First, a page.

How low can we go?
Grocery shoppers’ continuing push to find the lowest price is like a migraine that won’t go away for both retailers and manufacturers. Research from Nielsen Canada clearly shows the trend is unabated. The study shows 63% of shoppers decide where to shop based on the lowest price and 41% of dollars spent are with a promotion or price cut.
A Nielsen presentation titled The Power of a Dollar, shows that as a result dollar stores are gaining momentum in consumer packaged goods (CPG). The consumer quest to save “is defining retailer trends” with 73% of consumers trying to spend less on groceries and 42% of them shopping more at discount retailers. For CPG companies this has pushed dollar stores to the top of CPG sales increases to 10%, tied with warehouse club stores.
“Currently dollar stores account for 1.4% of CPG sales and are forecast to be 1.9% by 2020,” says the report. And, now dollar stores are shopped by three-quarters of Canadian households. The dollar store share is highest in the Maritimes at 1.8% “fueled by higher penetration.”
In the past five years dollar stores have made large gains in penetration, sales and shopping trips. They now represent $1.7 billion in CPG annual sales, says the report. This is driven primarily by categories typically sold in drug stores, though categories sold in grocery stores are still up by 10%. In food categories, the greatest growth in dollar stores is confectionery (+7.8%), followed by desserts and snacks (+1%), according to the report. Dollar stores have also gained market share in general merchandise, household products and health and beauty aids.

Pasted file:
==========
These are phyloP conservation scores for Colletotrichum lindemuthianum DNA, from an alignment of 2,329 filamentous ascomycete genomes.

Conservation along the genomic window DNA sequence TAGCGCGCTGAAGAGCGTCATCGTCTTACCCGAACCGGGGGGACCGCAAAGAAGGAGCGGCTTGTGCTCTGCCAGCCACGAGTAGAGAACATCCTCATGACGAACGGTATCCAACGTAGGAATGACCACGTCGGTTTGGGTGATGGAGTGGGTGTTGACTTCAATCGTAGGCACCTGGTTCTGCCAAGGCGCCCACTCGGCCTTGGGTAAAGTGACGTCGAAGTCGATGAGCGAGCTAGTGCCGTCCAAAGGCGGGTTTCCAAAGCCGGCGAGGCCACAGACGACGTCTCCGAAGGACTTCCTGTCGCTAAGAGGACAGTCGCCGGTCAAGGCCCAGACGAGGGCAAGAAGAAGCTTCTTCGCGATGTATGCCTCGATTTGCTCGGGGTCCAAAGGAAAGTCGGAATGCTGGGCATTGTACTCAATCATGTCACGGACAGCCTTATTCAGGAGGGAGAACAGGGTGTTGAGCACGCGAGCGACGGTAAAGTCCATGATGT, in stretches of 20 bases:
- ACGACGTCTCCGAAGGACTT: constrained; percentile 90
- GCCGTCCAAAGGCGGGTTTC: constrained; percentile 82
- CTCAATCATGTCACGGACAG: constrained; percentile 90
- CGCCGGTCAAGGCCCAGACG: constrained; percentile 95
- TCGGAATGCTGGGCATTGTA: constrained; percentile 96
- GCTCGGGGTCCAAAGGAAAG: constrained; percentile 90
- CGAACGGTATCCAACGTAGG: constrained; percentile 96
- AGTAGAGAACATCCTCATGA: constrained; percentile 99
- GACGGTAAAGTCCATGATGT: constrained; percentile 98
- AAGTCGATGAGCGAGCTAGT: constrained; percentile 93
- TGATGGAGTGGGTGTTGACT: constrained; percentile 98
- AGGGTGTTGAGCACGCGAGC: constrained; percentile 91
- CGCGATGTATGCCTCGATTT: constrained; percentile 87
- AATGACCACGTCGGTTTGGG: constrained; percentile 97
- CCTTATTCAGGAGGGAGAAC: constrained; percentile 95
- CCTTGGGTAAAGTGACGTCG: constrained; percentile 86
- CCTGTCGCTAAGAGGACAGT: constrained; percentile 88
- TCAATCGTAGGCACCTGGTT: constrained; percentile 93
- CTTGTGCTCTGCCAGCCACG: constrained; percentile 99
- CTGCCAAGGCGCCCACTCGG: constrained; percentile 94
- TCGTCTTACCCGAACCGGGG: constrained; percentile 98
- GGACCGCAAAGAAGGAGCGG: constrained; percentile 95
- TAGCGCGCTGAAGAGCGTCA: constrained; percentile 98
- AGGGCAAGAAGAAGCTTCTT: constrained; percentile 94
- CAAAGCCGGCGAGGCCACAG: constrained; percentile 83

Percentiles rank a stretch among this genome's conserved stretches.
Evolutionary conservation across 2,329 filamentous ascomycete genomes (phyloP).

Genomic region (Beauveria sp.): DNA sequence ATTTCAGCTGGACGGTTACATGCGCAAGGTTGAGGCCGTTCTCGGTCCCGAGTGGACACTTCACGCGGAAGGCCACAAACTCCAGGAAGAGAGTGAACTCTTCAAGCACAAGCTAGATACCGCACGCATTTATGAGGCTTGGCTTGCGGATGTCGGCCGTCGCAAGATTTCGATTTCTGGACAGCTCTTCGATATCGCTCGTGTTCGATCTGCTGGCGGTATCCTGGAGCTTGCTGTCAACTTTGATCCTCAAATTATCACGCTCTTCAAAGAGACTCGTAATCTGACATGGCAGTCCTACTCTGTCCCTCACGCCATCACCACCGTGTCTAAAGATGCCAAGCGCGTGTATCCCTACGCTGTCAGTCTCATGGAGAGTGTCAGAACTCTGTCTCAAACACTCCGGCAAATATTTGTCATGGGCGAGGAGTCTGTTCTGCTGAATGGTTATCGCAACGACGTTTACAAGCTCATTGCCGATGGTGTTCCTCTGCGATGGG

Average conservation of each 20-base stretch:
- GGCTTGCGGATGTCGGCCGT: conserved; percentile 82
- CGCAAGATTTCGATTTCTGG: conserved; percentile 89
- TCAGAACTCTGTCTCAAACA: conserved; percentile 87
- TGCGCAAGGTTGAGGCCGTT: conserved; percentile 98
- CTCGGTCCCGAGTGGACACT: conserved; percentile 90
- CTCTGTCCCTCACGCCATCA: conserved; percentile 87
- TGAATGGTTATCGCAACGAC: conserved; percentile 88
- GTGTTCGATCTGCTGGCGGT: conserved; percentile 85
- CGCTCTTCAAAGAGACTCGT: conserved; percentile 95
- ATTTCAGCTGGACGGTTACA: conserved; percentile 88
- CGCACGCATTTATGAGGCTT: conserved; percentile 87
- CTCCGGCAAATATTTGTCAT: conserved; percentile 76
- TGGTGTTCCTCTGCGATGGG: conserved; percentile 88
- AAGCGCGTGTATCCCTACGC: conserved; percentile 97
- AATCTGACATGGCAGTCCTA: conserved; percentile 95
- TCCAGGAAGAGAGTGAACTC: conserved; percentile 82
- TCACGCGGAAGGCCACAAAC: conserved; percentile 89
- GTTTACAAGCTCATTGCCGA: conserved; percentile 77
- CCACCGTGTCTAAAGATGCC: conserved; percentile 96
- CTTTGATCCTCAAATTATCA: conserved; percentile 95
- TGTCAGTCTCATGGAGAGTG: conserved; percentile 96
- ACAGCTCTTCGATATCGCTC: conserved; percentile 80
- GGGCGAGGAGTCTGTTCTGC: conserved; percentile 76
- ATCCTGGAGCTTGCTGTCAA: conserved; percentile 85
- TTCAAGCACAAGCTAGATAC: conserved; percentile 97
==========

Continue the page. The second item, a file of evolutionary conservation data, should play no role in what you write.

The average price per unit sold in dollar stores for CPG products is now $1.45, led by HABA at $1.97. More than 50% of units sold in dollar stores are priced at $1.00 to $2.99, with the highest price of $2.99 represent nearly 20% of dollars spent.
Interestingly, according to the Nielsen study, dollar stores are gaining momentum among higher income families with 24.4% of sales now coming from households with incomes of $70,000 to $100,000. Heavy dollar store shoppers spend an average of $319.50 per year.
Dollar store development in Canada lacks that in the U.S., meaning there is room for many more dollar stores here. Dollar stores in the U.S. are also ahead of their Canadian counterparts in the development of grocery sales.
Nielsen also notes the dollar store format here is very similar to the hard discount stores in Europe, which likely means Aldi and Lidl, both of which have been growing exponentially there and have been rumoured to be looking at Canada.
It is more than dollar stores that are attracting Canadian grocery shoppers. Discount supermarkets such as No Frills, Food Basics and FreshCo are all benefitting from the consumer drive to lower prices. In fact, several analysts have singled out FreshCo as one bright spot in Sobeys current difficulties after its purchase of Canada Safeway.
In my neighbourhood there are two No Frills, a Food Basics and a FreshCo, and all appear to be very successful.
With 41% of grocery dollars in Canada going to products with a price cut, more discount supermarkets on the drawing boards and the continuing growth of dollar stores, one has to wonder when the pressure to lower prices will relent. Like a migraine that won’t go away, maybe we’re looking at a permanent problem.
And then we have to wonder: how low can we go?